Stages Of Alcoholism

It is important to be able to recognise the stages of alcoholism in order to help people suffering from this condition to obtain treatment.

Alcoholism is a disease or condition (depending on your view of the disease concept) that has no preference for economic or social status. It can affect men or women of any age and from any cultural background. The affects are often devastating to the individual and those around him or her.

Below is a working definition of the different stages of alcoholism. Remember though, that there may be varying degrees from one individual to the next.

early or adaptive stage:

When someone begins drinking he or she doesn’t automatically become an alcoholic. If however the frequency and amount of drinking increases then the person begins to enter the adaptive stage. This is when the body gradually increases the alcohol tolerance.

As the individual begins to drink more frequently you may notice that this person can drink heavily and not appear to have become intoxicated. It may be easy to overlook the drinking because they seldom experience hangovers.

At this stage the person may not have any other ill effects. Work does not seem to be effected at this stage either which makes it a tricky diagnosis. It is hard to determine the difference between someone who is simply a heavy drinker and someone who is beginning to battle alcoholism.

The next stages of alcoholism are different. Then you’ll see marked changes.

middle stage:

The middle stage of alcoholism is when the alcoholic’s life begins to spiral (downwards). The body has simply developed a tolerance for greater amounts of alcohol and now the individual begins to crave it. Often at this stage the drinker isn’t aware at a conscious level that craving is taking place. Drinking more frequently is just something ‘they do’.

When there is no alcohol to consume the body may start to go into withdrawal-mode. There is so much alcohol in the body that the person doesn’t function without it.

During the middle stage of alcoholism, the family will begin to notice marked changes in behaviour, including possible blackouts. Blackouts do not necessarily mean someone passed out, just that he or she won’t remember what happened while drinking.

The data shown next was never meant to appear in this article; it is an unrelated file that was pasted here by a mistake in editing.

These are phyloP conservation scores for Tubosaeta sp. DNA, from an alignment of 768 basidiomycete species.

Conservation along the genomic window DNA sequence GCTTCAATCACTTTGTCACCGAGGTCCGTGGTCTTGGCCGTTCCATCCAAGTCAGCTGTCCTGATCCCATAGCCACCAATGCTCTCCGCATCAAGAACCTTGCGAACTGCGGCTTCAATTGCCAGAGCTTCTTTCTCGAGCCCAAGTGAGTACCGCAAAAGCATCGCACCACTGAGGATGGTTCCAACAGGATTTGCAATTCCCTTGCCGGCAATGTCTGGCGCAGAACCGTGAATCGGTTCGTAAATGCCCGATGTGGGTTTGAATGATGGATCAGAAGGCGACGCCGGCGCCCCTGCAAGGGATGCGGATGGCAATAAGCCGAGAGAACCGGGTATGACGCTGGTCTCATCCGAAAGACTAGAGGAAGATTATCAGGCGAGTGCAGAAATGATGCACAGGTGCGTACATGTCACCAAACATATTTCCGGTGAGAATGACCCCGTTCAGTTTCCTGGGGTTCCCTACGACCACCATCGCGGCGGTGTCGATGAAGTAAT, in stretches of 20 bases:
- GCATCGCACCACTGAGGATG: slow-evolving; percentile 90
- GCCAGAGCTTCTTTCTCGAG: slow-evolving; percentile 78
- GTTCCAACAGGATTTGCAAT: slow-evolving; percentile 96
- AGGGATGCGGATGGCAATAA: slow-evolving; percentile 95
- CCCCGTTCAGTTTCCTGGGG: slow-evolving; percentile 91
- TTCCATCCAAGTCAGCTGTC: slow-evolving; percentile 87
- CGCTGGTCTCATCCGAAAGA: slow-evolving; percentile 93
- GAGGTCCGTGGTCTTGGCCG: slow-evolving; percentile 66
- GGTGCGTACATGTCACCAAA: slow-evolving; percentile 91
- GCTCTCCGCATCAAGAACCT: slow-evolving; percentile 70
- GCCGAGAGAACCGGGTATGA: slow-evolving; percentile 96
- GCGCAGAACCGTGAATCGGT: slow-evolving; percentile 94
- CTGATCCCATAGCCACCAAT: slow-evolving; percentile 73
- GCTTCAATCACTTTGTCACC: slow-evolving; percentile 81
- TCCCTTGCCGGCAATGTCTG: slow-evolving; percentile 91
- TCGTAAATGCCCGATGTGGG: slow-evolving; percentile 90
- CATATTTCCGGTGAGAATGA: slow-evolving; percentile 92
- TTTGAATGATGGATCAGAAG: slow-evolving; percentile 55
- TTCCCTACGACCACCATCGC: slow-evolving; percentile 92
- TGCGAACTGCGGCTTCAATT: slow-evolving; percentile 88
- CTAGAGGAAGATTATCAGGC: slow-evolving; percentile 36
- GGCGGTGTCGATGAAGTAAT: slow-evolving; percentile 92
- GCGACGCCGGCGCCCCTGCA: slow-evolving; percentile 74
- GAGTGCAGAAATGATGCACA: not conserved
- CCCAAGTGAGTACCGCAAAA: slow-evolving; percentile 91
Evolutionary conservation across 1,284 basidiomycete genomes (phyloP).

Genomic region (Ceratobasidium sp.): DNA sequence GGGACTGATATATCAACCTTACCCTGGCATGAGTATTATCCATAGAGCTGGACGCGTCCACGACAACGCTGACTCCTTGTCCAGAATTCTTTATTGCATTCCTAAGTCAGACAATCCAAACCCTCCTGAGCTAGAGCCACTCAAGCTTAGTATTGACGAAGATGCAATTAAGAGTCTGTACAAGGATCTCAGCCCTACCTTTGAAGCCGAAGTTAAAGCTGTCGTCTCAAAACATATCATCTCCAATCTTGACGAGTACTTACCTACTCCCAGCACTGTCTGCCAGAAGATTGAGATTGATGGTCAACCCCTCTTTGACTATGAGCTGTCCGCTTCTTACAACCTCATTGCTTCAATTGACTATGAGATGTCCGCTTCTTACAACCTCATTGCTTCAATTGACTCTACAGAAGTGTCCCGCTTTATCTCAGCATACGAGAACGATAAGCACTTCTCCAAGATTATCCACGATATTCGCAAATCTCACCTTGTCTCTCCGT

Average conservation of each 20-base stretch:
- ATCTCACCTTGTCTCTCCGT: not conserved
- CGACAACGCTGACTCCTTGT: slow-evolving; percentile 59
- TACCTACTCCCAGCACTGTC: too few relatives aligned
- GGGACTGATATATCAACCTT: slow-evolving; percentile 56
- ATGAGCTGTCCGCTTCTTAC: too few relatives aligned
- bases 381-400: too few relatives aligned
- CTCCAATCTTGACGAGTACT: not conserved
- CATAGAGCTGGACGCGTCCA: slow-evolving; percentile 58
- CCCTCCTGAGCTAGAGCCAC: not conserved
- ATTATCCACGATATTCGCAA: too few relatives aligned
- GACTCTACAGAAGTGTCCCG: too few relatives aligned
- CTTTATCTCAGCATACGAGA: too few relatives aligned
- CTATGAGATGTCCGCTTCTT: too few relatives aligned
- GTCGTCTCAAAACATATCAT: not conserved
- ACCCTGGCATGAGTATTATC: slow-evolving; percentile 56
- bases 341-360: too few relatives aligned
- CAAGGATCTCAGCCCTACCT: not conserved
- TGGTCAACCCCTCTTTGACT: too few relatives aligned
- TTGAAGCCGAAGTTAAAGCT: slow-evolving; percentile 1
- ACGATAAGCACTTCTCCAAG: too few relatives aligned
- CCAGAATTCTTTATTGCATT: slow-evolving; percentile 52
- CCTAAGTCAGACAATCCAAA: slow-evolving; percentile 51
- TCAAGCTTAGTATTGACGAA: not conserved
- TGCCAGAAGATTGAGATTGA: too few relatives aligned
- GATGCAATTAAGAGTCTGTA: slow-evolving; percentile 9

During this stage the individual also begins to suffer at work. The craving for alcohol and withdrawal symptoms without it will be noticeable. In addition work performance will be affected. The individual may be absent from work with ‘phantom’ illnesses and show a general deterioration in appearance.

As the alcoholic continues on this downward spiral of the stages of alcoholism the next one becomes the most devastating.

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the late stage of alcoholism:

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Often referred to as the deteriorative stage. Not only has the body begun to demonstrate the effects of the alcohol but personal crisis have often occurred as well. The body may experience serious medical effects including heart attack, hepatitis, cirrhosis of the liver, and/or a host of other ailments. Some of these are reversible if the individual stops drinking, some will have a lasting impact on their health.

Individuals at this stage may have experienced personal loss of job or a divorce due to their behaviour. At this stage the alcoholic will often strongly deny they have a problem. While the family may be seeking help the individual may be becoming ill, confused and drinking constantly. At this point, the individual may be very unstable mentally.

If you choose to intervene then the intervention should take the form of encouraging the individual to enter into discussions about what a better life would look like – get them to describe it.

NOTE They may well mention drinking alcohol in their ‘vision’ of a great future – just let it go at this stage – all you need is for them to be creating images and possibilities of a better life, removing alcohol from this image can be tackled later.

Once the possibility of a better life is implanted in the alcoholics mind you have in effect created a choice for them. One of the reasons alcoholics refuse to accept they have a problem is that to do so means considering not drinking, they can’t think of not drinking without having something better to replace it with.

This isn’t rocket science yet so few so called experts in the field of recovery grasp the need for this very simple step.
This is just one of the many unique steps I use in my successful Alcoholism Recovery Program.

. The test is called the Early Detection of Alcohol Consumption. The test compares the algorithms of 20 blood chemistry levels against a database of over 1700 light to moderate drinkers. The test is reportedly twice as accurate as a liver enzyme test and has been proven to detect the heavy drinker 88% of the time.

Blood tests and liver enzyme tests are better than the average questionnaire because they are not dependent on the openness of the potential alcoholic.

There are many alcoholism tests available. Whichever method is used to detect or diagnose alcoholism it is important that the sufferer know that there are many treatment options available.

They should be encouraged to seek assistance since quitting on your own is quite difficult.

Organizations like Alcoholic Anonymous are a good place to start – I seldom recommend AA for more than the first 90 days however due to the problems associated with AA not promoting emotional growth and self development.

If you are uncomfortable with a group setting you should talk to your doctor, there are therapies that include drugs that diminish withdrawal symptoms. Do not try to go it alone.